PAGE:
Y1-receptors regulate the expression of Y2-receptors in distinct mouse forebrain areas
Y-receptor-knockout mice have become an important tool to elucidate specific physiological roles of individual Y-receptors. However, their phenotypes are not always confirmatory to results obtained by pharmacological investigations in vivo or in vitro. These discrepancies may, at least in part, be due to compensatory changes in the expression of remaining Y-receptor types. To determine whether deletion of individual Y-receptors results in altered mRNA expression and/or binding toward other Y-receptor types, we applied in-situ hybridization and radioligand-binding studies on brain slices of Npy1r-, Npy2r- or Npy5r-knockout mice. Significant changes were seen in Y1-receptor-deficient mice. Thus, Y2-receptor mRNA and (125)I-peptide YY(3-36) binding in the hippocampus proper were increased by up to 55% and 89%, respectively. Similar increases in (125)I-peptide YY(3-36) binding were observed in the caudo-dorsal extension of the lateral septum, an area heavily targeted by hippocampal projections and involved in Y1-receptor-regulated anxiety. Increased (125)I-peptide YY(3-36) binding and Y2-receptor mRNA levels were also observed in the medial amygdaloid nucleus. In contrast, (125)I-peptide YY(3-36) binding was reduced in the central amygdaloid nucleus. Y2-receptor mRNA in the intermediate part of the lateral septum was reduced by 42%. Only minimal changes were observed in Y2- or Y5-receptor-deficient mice. Our results demonstrate that compensatory changes in the expression of Y2-receptors occur in Y1-receptor-deficient mice. These adaptations are likely to contribute to changed physiological function. Thus, alterations in Y2-receptors have to be taken in account upon discussion of Y1-receptor function, especially in emotional aspects like anxiety and aggression, but also alcoholism.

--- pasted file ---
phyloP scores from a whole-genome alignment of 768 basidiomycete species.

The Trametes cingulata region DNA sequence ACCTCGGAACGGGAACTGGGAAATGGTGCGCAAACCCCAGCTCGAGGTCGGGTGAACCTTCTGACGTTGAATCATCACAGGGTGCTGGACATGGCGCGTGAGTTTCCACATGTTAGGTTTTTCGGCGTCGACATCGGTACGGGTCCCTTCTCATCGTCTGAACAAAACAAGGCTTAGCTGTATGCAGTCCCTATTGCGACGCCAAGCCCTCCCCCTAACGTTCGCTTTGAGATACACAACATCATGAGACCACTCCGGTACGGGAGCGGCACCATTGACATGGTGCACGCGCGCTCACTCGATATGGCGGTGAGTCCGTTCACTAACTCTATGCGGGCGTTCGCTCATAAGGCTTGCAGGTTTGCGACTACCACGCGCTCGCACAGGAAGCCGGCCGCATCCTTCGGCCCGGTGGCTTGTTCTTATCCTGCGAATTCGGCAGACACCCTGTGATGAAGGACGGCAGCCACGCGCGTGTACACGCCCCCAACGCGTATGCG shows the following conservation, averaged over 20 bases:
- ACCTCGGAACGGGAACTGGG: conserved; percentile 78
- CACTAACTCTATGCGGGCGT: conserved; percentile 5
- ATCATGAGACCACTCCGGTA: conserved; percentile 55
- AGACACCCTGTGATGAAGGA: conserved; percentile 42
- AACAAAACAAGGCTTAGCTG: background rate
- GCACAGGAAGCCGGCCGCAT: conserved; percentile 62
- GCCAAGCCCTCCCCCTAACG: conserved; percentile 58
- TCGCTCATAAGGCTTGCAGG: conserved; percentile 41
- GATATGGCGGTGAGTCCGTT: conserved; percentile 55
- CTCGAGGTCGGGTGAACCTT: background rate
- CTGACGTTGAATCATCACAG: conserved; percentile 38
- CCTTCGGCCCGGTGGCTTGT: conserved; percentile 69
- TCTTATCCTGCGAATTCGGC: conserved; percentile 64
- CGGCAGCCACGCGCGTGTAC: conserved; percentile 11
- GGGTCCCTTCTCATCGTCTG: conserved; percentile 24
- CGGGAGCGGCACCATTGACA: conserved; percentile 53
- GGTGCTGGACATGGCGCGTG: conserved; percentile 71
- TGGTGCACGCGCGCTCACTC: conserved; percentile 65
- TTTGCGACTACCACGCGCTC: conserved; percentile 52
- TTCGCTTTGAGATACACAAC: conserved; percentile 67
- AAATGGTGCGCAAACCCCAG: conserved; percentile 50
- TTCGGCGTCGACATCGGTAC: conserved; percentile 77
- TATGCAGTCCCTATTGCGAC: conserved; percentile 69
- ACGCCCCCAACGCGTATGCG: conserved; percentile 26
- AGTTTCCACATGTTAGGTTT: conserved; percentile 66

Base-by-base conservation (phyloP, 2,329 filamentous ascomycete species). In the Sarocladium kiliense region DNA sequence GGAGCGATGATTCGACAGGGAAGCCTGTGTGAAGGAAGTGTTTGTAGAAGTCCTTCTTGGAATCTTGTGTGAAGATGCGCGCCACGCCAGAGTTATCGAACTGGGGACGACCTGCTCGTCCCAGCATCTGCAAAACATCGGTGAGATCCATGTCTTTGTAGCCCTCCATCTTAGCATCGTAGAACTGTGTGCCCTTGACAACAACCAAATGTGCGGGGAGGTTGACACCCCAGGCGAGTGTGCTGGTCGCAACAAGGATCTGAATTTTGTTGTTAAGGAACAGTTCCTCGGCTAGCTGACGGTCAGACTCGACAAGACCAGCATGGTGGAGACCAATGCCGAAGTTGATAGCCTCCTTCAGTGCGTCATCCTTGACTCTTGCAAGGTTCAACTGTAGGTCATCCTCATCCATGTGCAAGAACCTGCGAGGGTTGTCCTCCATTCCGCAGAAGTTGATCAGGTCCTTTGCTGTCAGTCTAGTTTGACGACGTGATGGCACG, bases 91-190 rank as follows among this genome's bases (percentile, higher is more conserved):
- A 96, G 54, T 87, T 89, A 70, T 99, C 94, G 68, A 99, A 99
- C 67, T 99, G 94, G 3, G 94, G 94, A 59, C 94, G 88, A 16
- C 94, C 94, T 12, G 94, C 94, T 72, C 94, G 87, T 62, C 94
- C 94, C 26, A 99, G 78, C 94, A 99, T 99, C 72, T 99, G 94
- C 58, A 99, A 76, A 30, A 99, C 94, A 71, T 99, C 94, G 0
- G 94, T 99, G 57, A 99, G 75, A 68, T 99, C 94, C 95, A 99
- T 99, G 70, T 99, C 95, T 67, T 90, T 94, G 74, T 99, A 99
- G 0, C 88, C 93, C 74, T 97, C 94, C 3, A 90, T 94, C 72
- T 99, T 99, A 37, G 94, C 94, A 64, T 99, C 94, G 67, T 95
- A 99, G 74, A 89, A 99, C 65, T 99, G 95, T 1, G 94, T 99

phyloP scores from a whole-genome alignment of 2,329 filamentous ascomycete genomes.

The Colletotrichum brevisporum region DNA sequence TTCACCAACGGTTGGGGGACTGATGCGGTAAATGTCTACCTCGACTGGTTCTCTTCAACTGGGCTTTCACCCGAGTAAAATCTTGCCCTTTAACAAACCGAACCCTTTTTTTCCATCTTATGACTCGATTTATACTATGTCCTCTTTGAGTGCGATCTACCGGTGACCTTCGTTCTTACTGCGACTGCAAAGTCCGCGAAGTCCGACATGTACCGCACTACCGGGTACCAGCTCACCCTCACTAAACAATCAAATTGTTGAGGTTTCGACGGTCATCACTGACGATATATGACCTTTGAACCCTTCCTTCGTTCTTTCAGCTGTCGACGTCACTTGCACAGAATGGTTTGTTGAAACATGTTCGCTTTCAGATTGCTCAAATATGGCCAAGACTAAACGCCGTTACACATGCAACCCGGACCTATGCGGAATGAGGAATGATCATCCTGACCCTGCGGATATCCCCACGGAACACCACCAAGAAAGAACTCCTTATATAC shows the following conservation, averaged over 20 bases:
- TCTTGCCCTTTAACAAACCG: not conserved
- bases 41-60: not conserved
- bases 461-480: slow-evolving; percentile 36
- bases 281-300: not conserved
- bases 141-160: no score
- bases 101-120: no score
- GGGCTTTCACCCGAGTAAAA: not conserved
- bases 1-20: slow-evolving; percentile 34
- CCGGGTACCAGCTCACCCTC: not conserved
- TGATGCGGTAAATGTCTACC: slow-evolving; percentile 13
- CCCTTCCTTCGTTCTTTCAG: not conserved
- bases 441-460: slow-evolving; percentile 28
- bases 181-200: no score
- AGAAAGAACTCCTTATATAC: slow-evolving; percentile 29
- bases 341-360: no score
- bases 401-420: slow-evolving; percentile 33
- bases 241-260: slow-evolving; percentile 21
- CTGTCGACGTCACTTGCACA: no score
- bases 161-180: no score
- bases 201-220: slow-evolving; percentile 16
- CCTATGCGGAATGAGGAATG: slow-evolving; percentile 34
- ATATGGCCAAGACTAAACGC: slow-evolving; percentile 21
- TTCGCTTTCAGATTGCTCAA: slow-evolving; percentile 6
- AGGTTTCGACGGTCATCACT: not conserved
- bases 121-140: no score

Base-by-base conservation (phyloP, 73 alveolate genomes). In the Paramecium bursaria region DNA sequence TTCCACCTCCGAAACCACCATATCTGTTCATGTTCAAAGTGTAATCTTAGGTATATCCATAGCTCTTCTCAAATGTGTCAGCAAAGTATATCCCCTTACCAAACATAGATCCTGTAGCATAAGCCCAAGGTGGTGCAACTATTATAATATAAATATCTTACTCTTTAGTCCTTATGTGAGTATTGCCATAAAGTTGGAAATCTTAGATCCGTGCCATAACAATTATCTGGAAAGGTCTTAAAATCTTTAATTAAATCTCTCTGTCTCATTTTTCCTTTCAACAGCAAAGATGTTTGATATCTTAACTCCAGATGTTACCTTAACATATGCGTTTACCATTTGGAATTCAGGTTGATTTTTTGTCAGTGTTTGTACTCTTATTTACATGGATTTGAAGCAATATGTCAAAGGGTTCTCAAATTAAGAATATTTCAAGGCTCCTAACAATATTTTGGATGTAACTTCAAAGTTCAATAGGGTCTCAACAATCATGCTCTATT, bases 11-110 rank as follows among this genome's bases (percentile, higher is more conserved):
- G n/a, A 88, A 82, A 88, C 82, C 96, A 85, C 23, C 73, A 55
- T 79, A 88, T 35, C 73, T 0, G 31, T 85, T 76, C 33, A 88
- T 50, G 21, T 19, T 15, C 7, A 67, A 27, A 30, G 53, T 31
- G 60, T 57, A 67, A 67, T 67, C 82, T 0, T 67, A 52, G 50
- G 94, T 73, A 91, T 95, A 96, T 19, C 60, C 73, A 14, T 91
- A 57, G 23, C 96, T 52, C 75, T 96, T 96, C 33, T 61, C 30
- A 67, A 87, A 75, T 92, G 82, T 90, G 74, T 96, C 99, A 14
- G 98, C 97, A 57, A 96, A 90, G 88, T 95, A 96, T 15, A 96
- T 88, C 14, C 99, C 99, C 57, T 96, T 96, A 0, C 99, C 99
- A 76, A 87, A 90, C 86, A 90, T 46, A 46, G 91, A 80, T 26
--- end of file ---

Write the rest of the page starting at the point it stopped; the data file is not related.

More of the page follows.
|Authors||Wittmann, W.;Loacker, S.;Kapeller, I.;Herzog, H.;Schwarzer, C. :|
|Responsible Garvan Author|
|URL link to publisher's version||http://www.ncbi.nlm.nih.gov/entrez/query.fcgi?cmd=Retrieve&db=PubMed&dopt=Citation&list_uids=16198492|